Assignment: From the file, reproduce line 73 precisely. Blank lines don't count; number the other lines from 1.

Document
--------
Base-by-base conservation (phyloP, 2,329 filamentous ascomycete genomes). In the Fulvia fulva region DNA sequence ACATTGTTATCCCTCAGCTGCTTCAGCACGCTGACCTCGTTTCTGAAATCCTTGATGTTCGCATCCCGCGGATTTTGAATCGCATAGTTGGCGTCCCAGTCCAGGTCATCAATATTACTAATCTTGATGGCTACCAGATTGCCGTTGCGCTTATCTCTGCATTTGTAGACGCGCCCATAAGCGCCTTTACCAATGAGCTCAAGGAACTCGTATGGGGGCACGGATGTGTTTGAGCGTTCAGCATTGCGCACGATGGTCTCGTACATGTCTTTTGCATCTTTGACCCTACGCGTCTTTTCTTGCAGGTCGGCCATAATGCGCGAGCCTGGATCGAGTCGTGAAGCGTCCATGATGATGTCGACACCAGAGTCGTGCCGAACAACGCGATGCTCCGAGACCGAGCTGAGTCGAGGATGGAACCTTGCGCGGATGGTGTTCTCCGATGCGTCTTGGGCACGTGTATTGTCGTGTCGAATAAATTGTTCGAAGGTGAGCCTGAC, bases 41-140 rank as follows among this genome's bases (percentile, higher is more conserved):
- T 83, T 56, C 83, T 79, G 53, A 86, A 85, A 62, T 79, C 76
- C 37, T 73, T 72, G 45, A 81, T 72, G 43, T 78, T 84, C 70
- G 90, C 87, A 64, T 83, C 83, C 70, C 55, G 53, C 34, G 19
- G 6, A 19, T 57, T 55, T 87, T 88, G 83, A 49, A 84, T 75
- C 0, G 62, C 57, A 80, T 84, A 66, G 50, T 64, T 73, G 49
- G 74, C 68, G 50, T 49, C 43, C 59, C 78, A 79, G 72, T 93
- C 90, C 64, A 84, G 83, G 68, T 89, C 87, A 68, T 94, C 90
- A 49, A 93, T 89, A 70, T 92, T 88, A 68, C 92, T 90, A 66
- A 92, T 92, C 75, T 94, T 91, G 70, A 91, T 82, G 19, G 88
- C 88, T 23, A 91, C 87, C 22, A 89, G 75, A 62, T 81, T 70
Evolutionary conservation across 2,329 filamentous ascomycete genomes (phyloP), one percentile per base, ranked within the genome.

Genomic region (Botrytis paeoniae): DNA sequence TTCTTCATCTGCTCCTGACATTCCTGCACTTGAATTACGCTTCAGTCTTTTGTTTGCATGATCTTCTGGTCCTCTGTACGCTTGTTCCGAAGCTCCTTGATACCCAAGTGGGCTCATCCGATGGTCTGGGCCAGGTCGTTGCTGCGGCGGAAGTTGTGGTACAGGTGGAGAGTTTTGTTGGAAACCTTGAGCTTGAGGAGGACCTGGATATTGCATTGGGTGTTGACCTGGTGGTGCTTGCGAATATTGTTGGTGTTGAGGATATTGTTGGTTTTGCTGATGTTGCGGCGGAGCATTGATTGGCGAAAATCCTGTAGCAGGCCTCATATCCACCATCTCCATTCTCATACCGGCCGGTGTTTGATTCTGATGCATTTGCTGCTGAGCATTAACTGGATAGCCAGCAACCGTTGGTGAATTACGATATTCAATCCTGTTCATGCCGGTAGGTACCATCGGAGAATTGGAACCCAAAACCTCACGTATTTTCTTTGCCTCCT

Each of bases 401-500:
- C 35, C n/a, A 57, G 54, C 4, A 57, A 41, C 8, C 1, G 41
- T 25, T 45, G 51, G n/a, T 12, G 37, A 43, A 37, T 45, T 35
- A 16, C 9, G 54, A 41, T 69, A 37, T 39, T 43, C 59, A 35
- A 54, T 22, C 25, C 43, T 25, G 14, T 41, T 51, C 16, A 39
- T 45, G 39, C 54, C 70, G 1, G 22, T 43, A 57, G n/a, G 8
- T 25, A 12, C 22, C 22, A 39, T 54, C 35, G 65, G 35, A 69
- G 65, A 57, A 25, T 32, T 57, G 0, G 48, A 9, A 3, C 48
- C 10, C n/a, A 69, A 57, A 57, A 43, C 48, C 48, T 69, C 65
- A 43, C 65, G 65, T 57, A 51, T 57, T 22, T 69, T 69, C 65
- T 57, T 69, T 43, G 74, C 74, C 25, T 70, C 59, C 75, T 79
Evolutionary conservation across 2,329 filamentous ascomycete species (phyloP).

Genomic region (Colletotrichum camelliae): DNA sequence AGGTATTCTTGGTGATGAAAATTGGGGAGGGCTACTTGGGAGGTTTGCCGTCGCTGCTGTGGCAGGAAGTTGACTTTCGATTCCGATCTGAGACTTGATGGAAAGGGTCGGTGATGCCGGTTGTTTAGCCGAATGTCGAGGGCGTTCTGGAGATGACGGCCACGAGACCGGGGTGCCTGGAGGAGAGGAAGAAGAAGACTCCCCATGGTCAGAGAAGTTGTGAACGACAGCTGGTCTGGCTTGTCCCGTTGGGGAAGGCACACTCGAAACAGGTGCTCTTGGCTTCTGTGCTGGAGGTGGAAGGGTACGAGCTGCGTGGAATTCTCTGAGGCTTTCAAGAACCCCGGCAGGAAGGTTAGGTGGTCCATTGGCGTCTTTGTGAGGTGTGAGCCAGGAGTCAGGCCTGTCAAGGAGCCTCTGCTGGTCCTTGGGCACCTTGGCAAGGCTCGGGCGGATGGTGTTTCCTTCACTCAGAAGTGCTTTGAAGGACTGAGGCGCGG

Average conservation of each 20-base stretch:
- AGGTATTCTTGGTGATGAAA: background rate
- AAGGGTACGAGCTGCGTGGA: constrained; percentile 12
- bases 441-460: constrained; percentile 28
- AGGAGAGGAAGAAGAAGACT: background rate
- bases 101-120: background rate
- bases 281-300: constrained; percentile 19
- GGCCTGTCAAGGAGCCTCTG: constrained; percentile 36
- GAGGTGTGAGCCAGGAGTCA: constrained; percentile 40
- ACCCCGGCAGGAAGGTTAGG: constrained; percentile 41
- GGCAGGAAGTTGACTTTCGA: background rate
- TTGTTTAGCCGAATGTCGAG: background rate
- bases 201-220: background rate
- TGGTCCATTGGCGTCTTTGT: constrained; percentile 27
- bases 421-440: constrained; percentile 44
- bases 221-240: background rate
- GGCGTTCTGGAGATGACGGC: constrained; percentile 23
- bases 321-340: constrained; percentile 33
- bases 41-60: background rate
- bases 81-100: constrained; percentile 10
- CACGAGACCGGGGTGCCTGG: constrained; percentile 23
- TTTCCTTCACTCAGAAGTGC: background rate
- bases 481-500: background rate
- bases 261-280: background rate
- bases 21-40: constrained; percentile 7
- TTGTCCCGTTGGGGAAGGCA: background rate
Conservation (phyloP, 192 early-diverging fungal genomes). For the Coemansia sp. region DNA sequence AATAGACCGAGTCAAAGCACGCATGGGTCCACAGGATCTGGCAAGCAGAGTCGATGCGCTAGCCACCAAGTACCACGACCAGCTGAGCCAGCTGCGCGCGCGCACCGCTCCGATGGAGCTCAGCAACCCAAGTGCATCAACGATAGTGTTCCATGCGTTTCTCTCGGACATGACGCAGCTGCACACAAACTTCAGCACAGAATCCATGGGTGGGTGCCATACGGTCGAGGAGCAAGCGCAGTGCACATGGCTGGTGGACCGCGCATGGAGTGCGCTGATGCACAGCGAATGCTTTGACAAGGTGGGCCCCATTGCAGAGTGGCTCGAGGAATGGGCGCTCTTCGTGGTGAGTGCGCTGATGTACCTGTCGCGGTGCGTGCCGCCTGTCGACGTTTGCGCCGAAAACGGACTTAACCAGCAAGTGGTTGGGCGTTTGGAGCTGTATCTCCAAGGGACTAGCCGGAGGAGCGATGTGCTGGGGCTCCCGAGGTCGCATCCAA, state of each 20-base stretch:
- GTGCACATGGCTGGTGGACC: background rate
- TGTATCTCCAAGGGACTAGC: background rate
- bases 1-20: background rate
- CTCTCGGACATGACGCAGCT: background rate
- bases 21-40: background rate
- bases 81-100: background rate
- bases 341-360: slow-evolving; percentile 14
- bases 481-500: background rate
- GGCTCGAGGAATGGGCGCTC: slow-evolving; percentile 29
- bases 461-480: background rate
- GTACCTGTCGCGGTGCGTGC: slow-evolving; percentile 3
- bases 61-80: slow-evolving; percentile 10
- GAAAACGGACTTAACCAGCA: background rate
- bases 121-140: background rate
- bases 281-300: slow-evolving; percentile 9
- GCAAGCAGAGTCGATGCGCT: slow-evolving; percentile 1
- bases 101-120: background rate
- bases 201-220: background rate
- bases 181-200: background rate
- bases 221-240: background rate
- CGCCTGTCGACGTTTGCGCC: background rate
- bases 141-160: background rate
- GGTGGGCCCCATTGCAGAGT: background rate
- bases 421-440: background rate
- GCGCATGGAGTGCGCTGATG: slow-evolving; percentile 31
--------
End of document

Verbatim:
- bases 221-240: background rate